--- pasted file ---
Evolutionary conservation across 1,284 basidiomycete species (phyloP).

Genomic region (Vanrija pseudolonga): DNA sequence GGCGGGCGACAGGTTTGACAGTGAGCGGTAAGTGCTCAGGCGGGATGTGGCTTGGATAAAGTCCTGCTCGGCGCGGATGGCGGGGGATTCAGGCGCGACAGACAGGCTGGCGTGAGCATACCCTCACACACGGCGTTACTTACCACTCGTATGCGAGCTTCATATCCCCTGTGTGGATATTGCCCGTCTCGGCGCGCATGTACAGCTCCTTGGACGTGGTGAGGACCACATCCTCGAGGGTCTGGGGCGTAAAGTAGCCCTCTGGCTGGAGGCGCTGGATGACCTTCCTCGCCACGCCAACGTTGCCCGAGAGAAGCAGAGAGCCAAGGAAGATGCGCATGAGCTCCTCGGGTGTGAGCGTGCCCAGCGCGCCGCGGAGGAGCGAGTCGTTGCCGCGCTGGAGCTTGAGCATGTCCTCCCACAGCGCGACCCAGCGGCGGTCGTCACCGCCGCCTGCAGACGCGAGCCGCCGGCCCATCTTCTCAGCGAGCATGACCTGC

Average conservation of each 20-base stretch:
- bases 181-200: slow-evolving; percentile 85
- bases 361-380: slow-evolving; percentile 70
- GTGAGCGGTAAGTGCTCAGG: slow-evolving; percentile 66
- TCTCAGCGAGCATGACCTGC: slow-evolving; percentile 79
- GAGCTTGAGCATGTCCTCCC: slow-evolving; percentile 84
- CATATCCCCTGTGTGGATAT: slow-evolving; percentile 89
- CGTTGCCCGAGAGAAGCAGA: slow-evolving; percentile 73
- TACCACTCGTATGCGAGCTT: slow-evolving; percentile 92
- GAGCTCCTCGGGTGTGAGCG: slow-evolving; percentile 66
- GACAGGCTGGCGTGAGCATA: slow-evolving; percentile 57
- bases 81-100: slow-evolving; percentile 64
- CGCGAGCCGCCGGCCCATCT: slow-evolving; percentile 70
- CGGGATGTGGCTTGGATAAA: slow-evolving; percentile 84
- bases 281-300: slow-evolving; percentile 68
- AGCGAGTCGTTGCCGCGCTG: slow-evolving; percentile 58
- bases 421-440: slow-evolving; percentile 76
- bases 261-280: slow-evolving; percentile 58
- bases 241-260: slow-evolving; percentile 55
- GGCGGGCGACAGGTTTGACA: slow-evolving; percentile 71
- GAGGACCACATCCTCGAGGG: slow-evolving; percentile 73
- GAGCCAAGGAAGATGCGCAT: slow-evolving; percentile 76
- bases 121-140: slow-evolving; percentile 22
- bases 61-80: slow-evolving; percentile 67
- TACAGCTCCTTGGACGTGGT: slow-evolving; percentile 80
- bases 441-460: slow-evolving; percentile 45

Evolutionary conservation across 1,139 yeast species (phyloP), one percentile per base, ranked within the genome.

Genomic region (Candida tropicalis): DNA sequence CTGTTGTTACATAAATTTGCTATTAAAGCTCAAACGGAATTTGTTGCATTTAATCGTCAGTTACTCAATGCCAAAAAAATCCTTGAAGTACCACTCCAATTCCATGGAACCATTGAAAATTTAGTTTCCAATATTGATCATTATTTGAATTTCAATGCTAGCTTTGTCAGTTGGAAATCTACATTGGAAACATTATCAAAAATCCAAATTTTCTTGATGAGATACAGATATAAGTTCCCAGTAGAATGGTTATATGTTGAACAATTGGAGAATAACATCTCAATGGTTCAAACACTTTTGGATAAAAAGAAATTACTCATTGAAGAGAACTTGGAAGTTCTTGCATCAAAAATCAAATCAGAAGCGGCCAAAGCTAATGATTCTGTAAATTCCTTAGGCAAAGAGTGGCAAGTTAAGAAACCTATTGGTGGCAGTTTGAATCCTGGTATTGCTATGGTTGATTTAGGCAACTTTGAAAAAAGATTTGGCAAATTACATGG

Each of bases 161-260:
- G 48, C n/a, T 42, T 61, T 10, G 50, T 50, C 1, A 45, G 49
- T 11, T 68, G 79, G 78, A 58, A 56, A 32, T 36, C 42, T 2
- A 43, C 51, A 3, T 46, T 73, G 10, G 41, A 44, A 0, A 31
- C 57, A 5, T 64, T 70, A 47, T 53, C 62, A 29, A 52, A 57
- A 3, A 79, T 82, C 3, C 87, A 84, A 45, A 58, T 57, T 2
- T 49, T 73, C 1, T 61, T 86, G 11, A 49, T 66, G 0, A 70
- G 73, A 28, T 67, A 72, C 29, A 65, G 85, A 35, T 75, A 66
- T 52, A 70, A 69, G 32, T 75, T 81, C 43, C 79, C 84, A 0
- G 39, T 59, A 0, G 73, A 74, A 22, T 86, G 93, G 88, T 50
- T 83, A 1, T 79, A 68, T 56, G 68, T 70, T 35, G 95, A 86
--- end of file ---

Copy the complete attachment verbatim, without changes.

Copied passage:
Evolutionary conservation across 1,284 basidiomycete species (phyloP).

Genomic region (Vanrija pseudolonga): DNA sequence GGCGGGCGACAGGTTTGACAGTGAGCGGTAAGTGCTCAGGCGGGATGTGGCTTGGATAAAGTCCTGCTCGGCGCGGATGGCGGGGGATTCAGGCGCGACAGACAGGCTGGCGTGAGCATACCCTCACACACGGCGTTACTTACCACTCGTATGCGAGCTTCATATCCCCTGTGTGGATATTGCCCGTCTCGGCGCGCATGTACAGCTCCTTGGACGTGGTGAGGACCACATCCTCGAGGGTCTGGGGCGTAAAGTAGCCCTCTGGCTGGAGGCGCTGGATGACCTTCCTCGCCACGCCAACGTTGCCCGAGAGAAGCAGAGAGCCAAGGAAGATGCGCATGAGCTCCTCGGGTGTGAGCGTGCCCAGCGCGCCGCGGAGGAGCGAGTCGTTGCCGCGCTGGAGCTTGAGCATGTCCTCCCACAGCGCGACCCAGCGGCGGTCGTCACCGCCGCCTGCAGACGCGAGCCGCCGGCCCATCTTCTCAGCGAGCATGACCTGC

Average conservation of each 20-base stretch:
- bases 181-200: slow-evolving; percentile 85
- bases 361-380: slow-evolving; percentile 70
- GTGAGCGGTAAGTGCTCAGG: slow-evolving; percentile 66
- TCTCAGCGAGCATGACCTGC: slow-evolving; percentile 79
- GAGCTTGAGCATGTCCTCCC: slow-evolving; percentile 84
- CATATCCCCTGTGTGGATAT: slow-evolving; percentile 89
- CGTTGCCCGAGAGAAGCAGA: slow-evolving; percentile 73
- TACCACTCGTATGCGAGCTT: slow-evolving; percentile 92
- GAGCTCCTCGGGTGTGAGCG: slow-evolving; percentile 66
- GACAGGCTGGCGTGAGCATA: slow-evolving; percentile 57
- bases 81-100: slow-evolving; percentile 64
- CGCGAGCCGCCGGCCCATCT: slow-evolving; percentile 70
- CGGGATGTGGCTTGGATAAA: slow-evolving; percentile 84
- bases 281-300: slow-evolving; percentile 68
- AGCGAGTCGTTGCCGCGCTG: slow-evolving; percentile 58
- bases 421-440: slow-evolving; percentile 76
- bases 261-280: slow-evolving; percentile 58
- bases 241-260: slow-evolving; percentile 55
- GGCGGGCGACAGGTTTGACA: slow-evolving; percentile 71
- GAGGACCACATCCTCGAGGG: slow-evolving; percentile 73
- GAGCCAAGGAAGATGCGCAT: slow-evolving; percentile 76
- bases 121-140: slow-evolving; percentile 22
- bases 61-80: slow-evolving; percentile 67
- TACAGCTCCTTGGACGTGGT: slow-evolving; percentile 80
- bases 441-460: slow-evolving; percentile 45

Evolutionary conservation across 1,139 yeast species (phyloP), one percentile per base, ranked within the genome.

Genomic region (Candida tropicalis): DNA sequence CTGTTGTTACATAAATTTGCTATTAAAGCTCAAACGGAATTTGTTGCATTTAATCGTCAGTTACTCAATGCCAAAAAAATCCTTGAAGTACCACTCCAATTCCATGGAACCATTGAAAATTTAGTTTCCAATATTGATCATTATTTGAATTTCAATGCTAGCTTTGTCAGTTGGAAATCTACATTGGAAACATTATCAAAAATCCAAATTTTCTTGATGAGATACAGATATAAGTTCCCAGTAGAATGGTTATATGTTGAACAATTGGAGAATAACATCTCAATGGTTCAAACACTTTTGGATAAAAAGAAATTACTCATTGAAGAGAACTTGGAAGTTCTTGCATCAAAAATCAAATCAGAAGCGGCCAAAGCTAATGATTCTGTAAATTCCTTAGGCAAAGAGTGGCAAGTTAAGAAACCTATTGGTGGCAGTTTGAATCCTGGTATTGCTATGGTTGATTTAGGCAACTTTGAAAAAAGATTTGGCAAATTACATGG

Each of bases 161-260:
- G 48, C n/a, T 42, T 61, T 10, G 50, T 50, C 1, A 45, G 49
- T 11, T 68, G 79, G 78, A 58, A 56, A 32, T 36, C 42, T 2
- A 43, C 51, A 3, T 46, T 73, G 10, G 41, A 44, A 0, A 31
- C 57, A 5, T 64, T 70, A 47, T 53, C 62, A 29, A 52, A 57
- A 3, A 79, T 82, C 3, C 87, A 84, A 45, A 58, T 57, T 2
- T 49, T 73, C 1, T 61, T 86, G 11, A 49, T 66, G 0, A 70
- G 73, A 28, T 67, A 72, C 29, A 65, G 85, A 35, T 75, A 66
- T 52, A 70, A 69, G 32, T 75, T 81, C 43, C 79, C 84, A 0
- G 39, T 59, A 0, G 73, A 74, A 22, T 86, G 93, G 88, T 50
- T 83, A 1, T 79, A 68, T 56, G 68, T 70, T 35, G 95, A 86